Environmental groups press California on electric car rules
WASHINGTON, March 7 (Reuters) - More than 80 environmental groups and other organizations on Monday urged California Governor Gavin Newsom to impose tougher rules promoting electric vehicles even as the state is moving faster than President Joe Biden's administration.
"Californians being punished by high gas prices and climate disasters deserve the fastest all-electric future Gov. Newsom can deliver," said Scott Hochberg of the Center for Biological Diversity’s Climate Law Institute, one of the groups signing the letter.
The groups want Newsom and California air regulators to back requiring more electric vehicles faster than the current plans and to set more stringent annual emissions reductions for gasoline-powered vehicles. They called for 7% annual increases in emissions reductions for gasoline vehicles compared with 5% on average under standards adopted under President Barack Obama.
Hochberg said Newsom "needs to prove the state’s climate leadership with a much faster electrification timeline.”
Newsom is set to deliver his State of the State address on Tuesday. In 2020, Newsom said the state planned to phaseout the sale of new light duty internal combustion vehicles by 2035.
California accounts for about 11% of all U.S. vehicle sales, the biggest individual state market, and many states adopt its green vehicle mandates.
California aims to reach 61% zero emission electric vehicle (EV) sales by 2030, the groups noted. President Joe Biden has set a goal of 50% of new vehicle sales being electric or plug-in electric, but has not endorsed a date to phaseout gasoline-vehicle sales.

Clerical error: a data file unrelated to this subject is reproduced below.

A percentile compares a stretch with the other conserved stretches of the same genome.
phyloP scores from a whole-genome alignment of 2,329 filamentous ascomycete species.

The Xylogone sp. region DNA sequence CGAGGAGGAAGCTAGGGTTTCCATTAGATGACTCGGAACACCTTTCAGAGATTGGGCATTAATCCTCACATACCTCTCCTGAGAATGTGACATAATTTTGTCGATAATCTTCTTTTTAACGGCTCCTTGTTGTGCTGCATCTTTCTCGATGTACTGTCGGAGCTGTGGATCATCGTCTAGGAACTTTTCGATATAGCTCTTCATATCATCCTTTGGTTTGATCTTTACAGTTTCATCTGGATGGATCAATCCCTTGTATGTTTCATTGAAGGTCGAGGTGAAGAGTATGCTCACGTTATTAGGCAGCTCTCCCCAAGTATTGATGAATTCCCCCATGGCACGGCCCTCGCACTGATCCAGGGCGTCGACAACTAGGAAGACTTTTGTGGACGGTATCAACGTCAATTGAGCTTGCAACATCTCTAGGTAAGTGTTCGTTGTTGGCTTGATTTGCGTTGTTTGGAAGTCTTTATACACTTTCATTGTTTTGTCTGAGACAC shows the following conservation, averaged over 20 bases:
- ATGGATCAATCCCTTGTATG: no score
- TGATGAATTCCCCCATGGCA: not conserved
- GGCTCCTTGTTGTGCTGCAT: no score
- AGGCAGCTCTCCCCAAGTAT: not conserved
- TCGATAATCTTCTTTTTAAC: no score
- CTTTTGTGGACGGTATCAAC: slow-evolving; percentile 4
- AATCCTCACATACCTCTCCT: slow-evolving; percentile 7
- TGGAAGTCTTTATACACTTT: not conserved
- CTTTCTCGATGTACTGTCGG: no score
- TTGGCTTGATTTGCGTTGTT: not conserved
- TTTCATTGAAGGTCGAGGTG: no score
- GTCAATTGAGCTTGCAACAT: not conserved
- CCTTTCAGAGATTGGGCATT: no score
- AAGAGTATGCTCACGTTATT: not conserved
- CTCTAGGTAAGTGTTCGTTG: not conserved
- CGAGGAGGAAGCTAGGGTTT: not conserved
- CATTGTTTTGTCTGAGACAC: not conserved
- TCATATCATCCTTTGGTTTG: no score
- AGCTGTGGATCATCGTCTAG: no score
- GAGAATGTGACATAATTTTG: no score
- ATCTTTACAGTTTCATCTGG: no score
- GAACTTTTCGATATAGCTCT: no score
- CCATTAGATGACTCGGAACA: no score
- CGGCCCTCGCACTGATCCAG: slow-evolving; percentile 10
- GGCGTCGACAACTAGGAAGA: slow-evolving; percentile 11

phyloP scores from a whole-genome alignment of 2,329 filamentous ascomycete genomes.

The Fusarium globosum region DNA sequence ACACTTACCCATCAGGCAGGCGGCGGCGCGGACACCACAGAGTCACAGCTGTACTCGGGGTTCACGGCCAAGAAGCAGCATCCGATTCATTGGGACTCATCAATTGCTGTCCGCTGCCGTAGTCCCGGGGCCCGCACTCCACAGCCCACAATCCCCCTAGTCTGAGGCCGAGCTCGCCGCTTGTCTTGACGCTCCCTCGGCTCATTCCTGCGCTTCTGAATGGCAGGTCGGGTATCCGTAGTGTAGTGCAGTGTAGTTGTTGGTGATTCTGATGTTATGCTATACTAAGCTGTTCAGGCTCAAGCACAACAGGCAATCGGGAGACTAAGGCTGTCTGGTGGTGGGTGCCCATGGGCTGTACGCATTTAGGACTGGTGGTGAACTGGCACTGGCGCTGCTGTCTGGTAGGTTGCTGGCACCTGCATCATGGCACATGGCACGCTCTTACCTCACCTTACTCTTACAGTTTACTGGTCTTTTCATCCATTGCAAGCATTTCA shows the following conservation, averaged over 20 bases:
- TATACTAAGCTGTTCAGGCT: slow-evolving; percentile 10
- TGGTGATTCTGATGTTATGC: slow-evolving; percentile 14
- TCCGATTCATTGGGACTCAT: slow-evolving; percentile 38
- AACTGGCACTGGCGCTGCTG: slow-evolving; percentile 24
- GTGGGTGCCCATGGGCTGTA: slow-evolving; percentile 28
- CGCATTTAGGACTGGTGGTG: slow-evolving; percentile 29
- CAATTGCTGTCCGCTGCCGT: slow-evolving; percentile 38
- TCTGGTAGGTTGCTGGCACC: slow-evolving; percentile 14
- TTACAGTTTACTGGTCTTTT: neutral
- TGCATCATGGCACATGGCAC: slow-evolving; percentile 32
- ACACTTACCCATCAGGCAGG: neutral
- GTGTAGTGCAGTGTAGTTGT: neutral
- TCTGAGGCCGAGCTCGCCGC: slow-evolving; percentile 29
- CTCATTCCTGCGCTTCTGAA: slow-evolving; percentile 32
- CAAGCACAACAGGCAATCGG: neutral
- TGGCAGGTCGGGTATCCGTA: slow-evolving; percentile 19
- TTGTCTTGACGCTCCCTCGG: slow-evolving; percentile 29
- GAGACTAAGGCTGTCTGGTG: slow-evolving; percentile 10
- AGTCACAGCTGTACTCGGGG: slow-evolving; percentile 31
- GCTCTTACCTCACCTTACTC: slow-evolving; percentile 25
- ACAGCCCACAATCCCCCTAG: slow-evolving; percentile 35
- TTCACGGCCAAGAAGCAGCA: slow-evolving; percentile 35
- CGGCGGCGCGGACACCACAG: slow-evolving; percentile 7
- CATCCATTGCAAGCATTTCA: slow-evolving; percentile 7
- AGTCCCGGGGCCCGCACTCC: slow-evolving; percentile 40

The letter, also signed by Greenpeace USA, the California Democratic Party Environmental Caucus and Friends of the Earth, want Newsom to consider requiring 80% or more zero emission vehicles by 2030.
Newsom's office did not immediately comment.
In April, the EPA said it was moving to restore legal authority to California to set tough vehicle emission rules and zero-emission vehicle mandates. In 2013, the EPA granted California a waiver to set vehicle rules. Under former President Donald Trump, it revoked the waiver in 2019.
EPA spokesman Nick Conger said Monday the agency is "working to finalize a decision on the California waiver and expects to issue a decision in the near future."
Some automakers have raised concerns if the EPA makes the waiver retroactive and the impact it could have on emissions requirements.
The EPA in December finalized new vehicle emissions rules restoring targets undone by Trump and require a 28.3% reduction in vehicle emissions through 2026.
Biden's push in Congress to boost EV tax credits to up to $12,500 per vehicle and reinstate them for General Motors (GM.N) and Tesla (TSLA.O) remains stalled along with other provisions to boost EVs.
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